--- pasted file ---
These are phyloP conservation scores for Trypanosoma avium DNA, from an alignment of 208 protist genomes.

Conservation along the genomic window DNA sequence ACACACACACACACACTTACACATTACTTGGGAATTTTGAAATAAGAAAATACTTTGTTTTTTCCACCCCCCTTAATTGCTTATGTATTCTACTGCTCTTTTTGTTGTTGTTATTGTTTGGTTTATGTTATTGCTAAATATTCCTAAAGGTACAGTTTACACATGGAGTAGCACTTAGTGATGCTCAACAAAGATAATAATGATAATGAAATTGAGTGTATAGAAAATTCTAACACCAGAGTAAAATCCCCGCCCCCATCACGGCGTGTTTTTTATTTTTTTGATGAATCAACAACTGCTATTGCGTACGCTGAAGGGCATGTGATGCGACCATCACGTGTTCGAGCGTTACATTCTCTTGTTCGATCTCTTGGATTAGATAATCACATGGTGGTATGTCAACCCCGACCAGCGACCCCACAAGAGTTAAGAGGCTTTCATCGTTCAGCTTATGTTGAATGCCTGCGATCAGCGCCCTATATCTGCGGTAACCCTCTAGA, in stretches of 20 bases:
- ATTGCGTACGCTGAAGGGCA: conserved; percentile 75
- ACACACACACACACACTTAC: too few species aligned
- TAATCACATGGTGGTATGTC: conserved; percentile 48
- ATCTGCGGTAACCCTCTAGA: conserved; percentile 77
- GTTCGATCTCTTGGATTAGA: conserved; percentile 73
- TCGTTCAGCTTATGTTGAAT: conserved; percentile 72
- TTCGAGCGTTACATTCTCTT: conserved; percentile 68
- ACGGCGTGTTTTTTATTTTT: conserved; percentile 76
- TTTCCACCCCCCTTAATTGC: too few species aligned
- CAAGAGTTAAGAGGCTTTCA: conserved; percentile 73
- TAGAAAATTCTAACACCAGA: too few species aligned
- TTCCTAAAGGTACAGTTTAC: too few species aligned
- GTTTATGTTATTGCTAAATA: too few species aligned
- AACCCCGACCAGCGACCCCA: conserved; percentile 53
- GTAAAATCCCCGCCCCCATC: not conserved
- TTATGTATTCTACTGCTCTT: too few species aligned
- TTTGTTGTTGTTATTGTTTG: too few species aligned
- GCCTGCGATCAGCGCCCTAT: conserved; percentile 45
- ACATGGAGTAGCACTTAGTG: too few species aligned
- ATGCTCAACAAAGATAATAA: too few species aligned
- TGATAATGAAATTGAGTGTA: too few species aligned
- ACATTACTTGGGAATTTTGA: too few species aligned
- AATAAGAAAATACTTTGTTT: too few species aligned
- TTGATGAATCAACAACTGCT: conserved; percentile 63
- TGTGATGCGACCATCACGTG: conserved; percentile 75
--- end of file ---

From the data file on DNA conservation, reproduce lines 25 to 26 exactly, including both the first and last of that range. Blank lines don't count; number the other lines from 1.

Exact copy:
- AATAAGAAAATACTTTGTTT: too few species aligned
- TTGATGAATCAACAACTGCT: conserved; percentile 63